The Android phone is not a me-too copy of the iPhone. Where the iPhone is a Mac computer shrunk down to fit in your hand, one that can make telephone calls and play music, Google sees mobile phones as Web devices – as pocket computers that can go on the Web (and see Google ads!). The thinking is that mobile phones will become one of the main ways people will go on the Web.

The G1 is a first rough cut at what Google has in mind. It is not as nice as the iPhone nor is it as easy to use, but it holds promise:

  1. Google made it easy for computer geeks to write programs for it. That means in the long run Google phones will be able to do cooler things than iPhones.
  2. Android is not tied to particular hardware, so it will be easier to get it to work on newer and better phones as they come along.
  3. It is designed to be a part of the Internet.

Unlike the iPhone, the G1 has a built-in keyboard, which you can see if you slide back the screen.

Deutsche Telekom, T-Mobile G1

On top of being a mobile phone, the G1 has:

  • Google Maps with built-in GPS so it knows where you are,
  • email (but it can handle only one Gmail account),
  • instant messaging,
  • a music player (it can download music from Amazon, but it has no headphone jack! You have to buy a separate USB adapter for that),
  • a camera (that cannot zoom or record video), but no media player yet,
  • a touchscreen (that can handle only one finger at a time),
  • Wi-Fi,
  • the Web (even with a working YouTube, but no Flash).

It has no Bluetooth and there is no easy way for it to talk to your computer. But, unlike the iPhone, it can do cut and paste.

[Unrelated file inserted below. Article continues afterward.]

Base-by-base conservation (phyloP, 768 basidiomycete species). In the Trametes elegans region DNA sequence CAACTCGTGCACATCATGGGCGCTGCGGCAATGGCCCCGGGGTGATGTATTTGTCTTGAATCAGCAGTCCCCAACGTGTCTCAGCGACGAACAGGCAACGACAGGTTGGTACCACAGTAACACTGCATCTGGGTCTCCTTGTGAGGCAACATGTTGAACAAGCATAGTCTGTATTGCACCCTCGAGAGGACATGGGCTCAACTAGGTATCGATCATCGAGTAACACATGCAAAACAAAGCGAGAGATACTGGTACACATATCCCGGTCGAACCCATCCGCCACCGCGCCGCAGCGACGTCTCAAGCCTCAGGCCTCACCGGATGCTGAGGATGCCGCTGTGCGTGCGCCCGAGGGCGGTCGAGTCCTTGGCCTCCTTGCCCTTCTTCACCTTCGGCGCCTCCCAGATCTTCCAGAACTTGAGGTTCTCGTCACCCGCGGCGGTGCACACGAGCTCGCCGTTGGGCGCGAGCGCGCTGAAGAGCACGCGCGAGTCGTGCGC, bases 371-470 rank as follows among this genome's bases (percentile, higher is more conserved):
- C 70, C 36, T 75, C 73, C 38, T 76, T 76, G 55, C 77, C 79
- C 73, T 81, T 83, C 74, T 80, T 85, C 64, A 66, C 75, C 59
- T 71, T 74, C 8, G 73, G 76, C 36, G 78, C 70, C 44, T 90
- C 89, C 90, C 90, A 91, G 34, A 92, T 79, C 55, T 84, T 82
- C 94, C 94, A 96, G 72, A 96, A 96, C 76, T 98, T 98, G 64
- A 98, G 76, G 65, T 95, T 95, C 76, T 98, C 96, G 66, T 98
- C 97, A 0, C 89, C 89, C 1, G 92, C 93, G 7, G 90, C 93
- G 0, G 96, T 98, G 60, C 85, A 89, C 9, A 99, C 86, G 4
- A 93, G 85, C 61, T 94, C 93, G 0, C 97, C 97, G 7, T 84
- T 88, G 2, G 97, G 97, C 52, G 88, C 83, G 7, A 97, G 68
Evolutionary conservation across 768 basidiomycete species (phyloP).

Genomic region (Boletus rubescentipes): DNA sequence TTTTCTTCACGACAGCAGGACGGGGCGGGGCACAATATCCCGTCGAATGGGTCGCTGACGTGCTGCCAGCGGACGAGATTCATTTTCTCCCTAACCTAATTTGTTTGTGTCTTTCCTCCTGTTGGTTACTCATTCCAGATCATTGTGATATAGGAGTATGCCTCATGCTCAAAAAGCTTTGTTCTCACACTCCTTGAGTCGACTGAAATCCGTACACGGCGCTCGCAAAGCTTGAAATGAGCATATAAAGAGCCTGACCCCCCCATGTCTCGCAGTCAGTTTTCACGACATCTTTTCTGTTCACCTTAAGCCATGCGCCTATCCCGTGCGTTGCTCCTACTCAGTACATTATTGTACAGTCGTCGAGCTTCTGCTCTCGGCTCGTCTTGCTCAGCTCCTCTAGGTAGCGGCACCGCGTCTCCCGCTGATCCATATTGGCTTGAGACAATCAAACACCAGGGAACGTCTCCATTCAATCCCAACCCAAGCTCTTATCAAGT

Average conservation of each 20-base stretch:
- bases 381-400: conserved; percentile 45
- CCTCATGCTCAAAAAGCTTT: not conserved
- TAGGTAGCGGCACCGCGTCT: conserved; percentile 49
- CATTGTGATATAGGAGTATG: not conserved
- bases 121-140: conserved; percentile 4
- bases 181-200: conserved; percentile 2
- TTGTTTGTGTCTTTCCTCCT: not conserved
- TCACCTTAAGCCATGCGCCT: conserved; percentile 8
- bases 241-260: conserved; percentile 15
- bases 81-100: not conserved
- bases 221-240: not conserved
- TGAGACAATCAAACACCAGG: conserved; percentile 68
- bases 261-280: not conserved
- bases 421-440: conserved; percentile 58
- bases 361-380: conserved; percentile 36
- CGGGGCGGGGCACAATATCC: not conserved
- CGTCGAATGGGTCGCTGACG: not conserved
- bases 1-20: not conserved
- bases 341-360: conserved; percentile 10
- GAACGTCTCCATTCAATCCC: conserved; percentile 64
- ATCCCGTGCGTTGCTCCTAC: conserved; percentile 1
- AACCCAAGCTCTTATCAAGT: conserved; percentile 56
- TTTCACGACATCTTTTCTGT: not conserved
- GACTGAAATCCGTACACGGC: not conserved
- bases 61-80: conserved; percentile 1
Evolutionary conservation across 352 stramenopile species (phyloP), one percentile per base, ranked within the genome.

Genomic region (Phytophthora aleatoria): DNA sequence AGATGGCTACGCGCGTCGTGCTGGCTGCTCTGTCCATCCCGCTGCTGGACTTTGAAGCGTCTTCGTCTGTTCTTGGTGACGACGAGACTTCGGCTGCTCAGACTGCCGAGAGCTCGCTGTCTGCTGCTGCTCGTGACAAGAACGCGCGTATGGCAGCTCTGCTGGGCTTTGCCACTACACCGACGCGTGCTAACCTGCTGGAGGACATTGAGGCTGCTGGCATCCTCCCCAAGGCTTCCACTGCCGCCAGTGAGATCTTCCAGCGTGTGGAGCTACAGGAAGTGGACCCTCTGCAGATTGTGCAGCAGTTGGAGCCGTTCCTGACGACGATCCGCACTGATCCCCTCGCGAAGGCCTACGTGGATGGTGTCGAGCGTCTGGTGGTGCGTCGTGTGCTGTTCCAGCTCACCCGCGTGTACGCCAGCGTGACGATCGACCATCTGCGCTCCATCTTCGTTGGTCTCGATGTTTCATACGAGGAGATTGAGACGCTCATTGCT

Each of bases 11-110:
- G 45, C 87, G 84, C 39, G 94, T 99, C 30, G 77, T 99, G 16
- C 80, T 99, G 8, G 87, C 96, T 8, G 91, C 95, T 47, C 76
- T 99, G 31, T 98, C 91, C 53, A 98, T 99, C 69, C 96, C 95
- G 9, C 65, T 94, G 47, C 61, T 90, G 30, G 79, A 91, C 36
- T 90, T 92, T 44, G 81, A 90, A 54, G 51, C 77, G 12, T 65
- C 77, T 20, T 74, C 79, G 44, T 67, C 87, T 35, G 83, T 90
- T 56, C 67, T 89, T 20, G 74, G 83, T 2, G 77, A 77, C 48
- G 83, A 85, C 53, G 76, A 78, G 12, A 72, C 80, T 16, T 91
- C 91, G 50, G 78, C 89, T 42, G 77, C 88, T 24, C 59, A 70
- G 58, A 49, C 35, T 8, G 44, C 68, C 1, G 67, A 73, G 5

The battery only lasts 12 hours or less between charges.

The G1 runs on T-Mobile’s 3G network, which by October will be in 22 American cities.

The price: $179 (14 crowns), but you also have to sign up for two years with T-Mobile for at least $25 a month (2 crowns a month). An iPhone these days is $199 (16 crowns – way cheaper than when it first came out).

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Yesterday, on August 10th 2007, I saw my first iPhone. Well, I saw one a few weeks ago from a distance across a conference room. It just looked like a black piece of plastic. But someone at work just got one and so this time I could hold it in my hands and try it out.

It still needs some work, but it is leagues beyond anything that is out there. I would get one in an instant if I had the money.

It is smaller than I imagined it. Lighter and thinner too. It looks like it does in the pictures (but without the cool backlighting, of course). When you turn it off the front turns all black.

The iPhone is slower and harder to use than I expected.

The keyboard works. Because it has one key for each letter, it is easier to use than what you get on other mobile phones. But because so many keys are in such a small space, it takes practice to hit them right. I have heard that with practice with two thumbs you can go pretty fast.

Because it uses a touch screen instead of physical keys, sometimes you have to hit a key more than once for it to work. With a physical key, once you press it down you know it is going to work: you feel it in your fingers. But with a touch screen you do not get that. You have to look on the screen to see if it worked. I have the very same trouble with bank machines.

The biggest pain in the neck I found, in the few minutes I was using it, is the spell checker. It was not clear how to stop it from changing what I wrote. Good spell checkers are not that controlling. They are friendly, not motherly. This one needs work.

I noticed that with all that touching it is easy for the glass front to get dirty looking.